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Hollyhock Presenters

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Our presenters are curated for their quality, depth, integrity, and alignment with our educational purpose. Since 1982, a distinguished faculty of authors, educators, activists, artists, performers, and practitioners have shared their work at our Cortes Island campus and in Vancouver.

People smiling at Activate 2023 Hollyhock Leadership Institute

David J. Helfand

David J. Helfand has served on the Columbia University faculty for forty-six years, nearly half that time as Chair of the Department of Astronomy. He has mentored 22 PhD students in projects ranging from supernova remnants and neutron stars to the cosmic X-ray background and in various areas of radio astronomy. Most of his pedagogical efforts have been aimed at teaching science to non-science majors in 2004, Columbia’s 250th year, he finally succeeded in implementing a vision he began working on in 1982 that has all Columbia first-year students taking his science course as part of the University’s famed Core Curriculum. He received the University’s 2001 Presidential Teaching Award and the 2002 Great Teacher Award from the Society of Columbia Graduates. In 2005, he became involved in the effort to create Canada’s first independent, non-profit university, Quest University Canada. He was a Visiting Tutor in the University’s inaugural semester and served as President & Vice-Chancellor from the Fall of 2008 through 2015. From 2011-2014, Prof. Helfand served as President of the American Astronomical Society and was named a Society Legacy Fellow in 2020. He is currently Chair of the Board of the American Institute of Physics. His first book, “A Survival Guide to the Misinformation Age”, provides essential tools any informed citizen must have to combat the tsunami of mis- and dis-information threatening to drown all rational approaches to personal decision-making and the formation of good public policy. His second book, “The Universal Timekeepers” is the subject of this class.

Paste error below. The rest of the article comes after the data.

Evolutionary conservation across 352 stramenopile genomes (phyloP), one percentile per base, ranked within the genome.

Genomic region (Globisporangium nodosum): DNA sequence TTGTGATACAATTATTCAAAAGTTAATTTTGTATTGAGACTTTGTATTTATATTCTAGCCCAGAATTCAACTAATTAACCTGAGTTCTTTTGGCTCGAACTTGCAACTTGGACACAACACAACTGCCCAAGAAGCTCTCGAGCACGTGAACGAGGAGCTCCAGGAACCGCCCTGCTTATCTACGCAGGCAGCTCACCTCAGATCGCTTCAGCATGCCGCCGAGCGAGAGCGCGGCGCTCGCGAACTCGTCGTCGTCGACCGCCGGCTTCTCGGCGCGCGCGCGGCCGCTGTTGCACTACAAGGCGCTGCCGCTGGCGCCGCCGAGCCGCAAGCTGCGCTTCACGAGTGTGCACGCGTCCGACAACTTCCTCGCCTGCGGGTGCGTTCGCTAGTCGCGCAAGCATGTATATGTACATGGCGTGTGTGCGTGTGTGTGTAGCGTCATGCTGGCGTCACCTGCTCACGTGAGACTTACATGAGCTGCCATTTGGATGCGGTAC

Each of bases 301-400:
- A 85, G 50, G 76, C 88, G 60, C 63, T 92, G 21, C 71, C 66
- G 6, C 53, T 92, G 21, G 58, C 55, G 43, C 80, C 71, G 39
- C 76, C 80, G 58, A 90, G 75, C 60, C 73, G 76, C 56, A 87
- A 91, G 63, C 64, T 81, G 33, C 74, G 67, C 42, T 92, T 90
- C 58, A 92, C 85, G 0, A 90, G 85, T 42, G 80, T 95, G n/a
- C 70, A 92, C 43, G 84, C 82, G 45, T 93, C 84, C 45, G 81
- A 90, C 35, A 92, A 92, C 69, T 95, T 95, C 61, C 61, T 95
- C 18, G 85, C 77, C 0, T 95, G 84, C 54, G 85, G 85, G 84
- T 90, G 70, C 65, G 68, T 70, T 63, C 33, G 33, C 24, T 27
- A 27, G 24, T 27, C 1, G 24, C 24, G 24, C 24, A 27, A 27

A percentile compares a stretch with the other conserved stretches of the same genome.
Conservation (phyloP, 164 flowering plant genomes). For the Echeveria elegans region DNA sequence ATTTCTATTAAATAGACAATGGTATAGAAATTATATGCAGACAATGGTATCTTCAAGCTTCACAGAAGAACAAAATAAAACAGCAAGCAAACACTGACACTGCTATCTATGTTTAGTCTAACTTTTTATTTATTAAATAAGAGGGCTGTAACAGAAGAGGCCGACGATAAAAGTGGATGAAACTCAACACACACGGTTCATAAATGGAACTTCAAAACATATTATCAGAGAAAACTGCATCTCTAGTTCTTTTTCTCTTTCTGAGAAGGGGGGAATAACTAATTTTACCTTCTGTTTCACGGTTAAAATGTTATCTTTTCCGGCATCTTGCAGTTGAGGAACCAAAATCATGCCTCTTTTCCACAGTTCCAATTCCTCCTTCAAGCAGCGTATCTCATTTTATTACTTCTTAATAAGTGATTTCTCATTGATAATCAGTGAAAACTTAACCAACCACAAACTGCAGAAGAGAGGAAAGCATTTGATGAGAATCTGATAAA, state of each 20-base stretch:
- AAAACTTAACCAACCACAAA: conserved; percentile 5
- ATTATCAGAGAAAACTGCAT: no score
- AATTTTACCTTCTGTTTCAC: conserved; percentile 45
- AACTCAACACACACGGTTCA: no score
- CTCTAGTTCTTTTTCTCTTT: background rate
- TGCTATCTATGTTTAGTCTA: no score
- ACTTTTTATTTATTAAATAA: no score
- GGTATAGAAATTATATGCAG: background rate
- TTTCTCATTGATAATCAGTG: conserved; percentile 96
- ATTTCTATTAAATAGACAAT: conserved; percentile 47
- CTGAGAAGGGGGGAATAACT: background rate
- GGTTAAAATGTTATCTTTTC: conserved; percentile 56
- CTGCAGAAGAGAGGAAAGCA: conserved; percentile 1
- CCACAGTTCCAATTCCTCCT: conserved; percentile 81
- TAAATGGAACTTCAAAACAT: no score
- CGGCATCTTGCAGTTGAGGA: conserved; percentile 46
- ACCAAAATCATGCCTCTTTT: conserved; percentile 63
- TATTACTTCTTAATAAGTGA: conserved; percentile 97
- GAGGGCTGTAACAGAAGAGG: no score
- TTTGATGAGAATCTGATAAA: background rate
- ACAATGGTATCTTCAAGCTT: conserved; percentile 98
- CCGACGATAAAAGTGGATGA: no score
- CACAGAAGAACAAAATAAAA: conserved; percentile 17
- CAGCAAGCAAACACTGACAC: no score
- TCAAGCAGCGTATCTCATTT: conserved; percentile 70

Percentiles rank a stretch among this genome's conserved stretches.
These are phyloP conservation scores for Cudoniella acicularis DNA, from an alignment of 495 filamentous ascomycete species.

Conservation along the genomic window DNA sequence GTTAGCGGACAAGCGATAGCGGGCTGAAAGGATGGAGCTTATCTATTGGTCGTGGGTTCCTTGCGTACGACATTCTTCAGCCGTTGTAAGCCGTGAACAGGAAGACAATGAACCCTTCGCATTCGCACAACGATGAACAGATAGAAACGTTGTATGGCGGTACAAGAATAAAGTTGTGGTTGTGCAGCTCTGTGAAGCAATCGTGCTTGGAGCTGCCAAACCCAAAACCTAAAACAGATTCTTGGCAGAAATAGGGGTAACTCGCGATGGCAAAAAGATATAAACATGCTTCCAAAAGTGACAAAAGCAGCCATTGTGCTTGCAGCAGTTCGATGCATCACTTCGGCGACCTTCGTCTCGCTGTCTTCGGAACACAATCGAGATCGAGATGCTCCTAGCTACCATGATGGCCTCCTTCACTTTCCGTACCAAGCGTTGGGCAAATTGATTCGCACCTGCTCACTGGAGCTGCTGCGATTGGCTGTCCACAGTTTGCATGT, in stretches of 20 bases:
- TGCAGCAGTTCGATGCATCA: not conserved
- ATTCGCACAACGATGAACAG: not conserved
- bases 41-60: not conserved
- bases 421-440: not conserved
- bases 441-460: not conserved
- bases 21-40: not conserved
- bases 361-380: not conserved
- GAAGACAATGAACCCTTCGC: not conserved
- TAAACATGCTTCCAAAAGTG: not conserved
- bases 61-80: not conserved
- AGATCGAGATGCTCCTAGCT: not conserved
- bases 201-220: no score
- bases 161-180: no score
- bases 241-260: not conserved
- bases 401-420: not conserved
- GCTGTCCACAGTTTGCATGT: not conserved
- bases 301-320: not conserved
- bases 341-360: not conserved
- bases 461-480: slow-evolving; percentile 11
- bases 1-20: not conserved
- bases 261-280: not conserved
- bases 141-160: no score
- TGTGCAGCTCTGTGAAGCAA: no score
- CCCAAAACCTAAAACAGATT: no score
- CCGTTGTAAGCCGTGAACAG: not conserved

Events with David J. Helfand

The Universal Timekeepers: Reconstructing History Atom by Atom
May 31 - June 5, 2024

Atoms are unfathomably tiny. It takes fifteen million trillion of them to make up a single poppy seed—give or take a few billion. And there’s hardly anything to them: atoms are more than 99.999999999 percent empty space. Yet we have learned to precisely count these slivers of near nothingness and…